Seriously, those Greens cookbooks are terrific (you're operating on the English notion of Californianism, which doesn't hold water in this case). I'd also recommend the later versions of the Moosewood cookbooks. For example, "Sundays at the Moosewood Restaurant," in which they stop trying to mimic meat dishes with tofu and sprouts and actually use international recipes which never had meat to begin with.

If you like mushrooms, I found that soaking dried wild mushrooms in fortified wines like madeira and marsala, then using that mushroom infused liquor as stock really gave flavor to a lot of dishes.

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Not sure about your tamari question, Carlovski, but I absolutely recommend Deborah Madison's books; she has a way with vegetables, and I don't recall too many recipes requiring soy sauce.

Also worth checking out is The World Food Cafe Cookbook; all the recipes are 'naturally' vegetarian, meaning that it's a dish that didn't have meat in the first place, so there's no need to replace it with something else. It's also most likely available where you are since the cafe itself is in London.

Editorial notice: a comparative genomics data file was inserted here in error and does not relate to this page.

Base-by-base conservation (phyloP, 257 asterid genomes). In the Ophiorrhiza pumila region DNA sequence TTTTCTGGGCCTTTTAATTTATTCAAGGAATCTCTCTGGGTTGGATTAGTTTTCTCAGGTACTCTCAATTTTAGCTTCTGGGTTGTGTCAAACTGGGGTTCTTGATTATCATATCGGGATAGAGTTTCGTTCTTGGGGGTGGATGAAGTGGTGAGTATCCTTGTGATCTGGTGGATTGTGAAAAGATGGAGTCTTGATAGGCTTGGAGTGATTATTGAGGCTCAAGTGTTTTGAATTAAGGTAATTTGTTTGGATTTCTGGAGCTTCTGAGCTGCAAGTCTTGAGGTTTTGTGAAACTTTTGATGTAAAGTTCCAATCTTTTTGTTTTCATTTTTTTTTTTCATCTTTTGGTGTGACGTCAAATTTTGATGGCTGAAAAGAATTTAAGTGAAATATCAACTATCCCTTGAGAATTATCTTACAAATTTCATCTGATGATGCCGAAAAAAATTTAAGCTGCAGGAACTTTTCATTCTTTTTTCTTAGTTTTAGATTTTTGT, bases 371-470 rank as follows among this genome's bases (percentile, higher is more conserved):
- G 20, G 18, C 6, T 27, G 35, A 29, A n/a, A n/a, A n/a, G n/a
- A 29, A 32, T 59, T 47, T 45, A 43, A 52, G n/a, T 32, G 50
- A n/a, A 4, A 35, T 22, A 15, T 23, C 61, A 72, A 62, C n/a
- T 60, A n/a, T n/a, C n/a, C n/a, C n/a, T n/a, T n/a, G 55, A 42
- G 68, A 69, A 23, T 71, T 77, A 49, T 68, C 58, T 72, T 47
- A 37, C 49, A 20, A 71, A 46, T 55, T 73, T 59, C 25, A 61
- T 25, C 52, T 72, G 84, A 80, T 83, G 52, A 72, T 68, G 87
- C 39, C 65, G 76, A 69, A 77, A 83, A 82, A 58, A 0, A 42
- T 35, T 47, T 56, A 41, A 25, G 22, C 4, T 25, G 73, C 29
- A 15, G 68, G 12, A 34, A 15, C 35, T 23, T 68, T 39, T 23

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      A few weeks ago I bought a copy of this cookbook which is a best-selling spin off from the highly successful television series by China Central Television - A Bite of China as discussed on this thread.   .
       

       
      The book was published in August 2013 and is by Chen Zhitian (陈志田 - chén zhì tián). It is only available in Chinese (so far). 
       
      There are a number of books related to the television series but this is the only one which seems to be legitimate. It certainly has the high production standards of the television show. Beautifully photographed and with (relatively) clear details in the recipes.
       
      Here is a sample page.
       

       
      Unlike in most western cookbooks, recipes are not listed by main ingredient. They are set out in six vaguely defined chapters. So, if you are looking for a duck dish, for example, you'll have to go through the whole contents list. I've never seen an index in any Chinese book on any subject.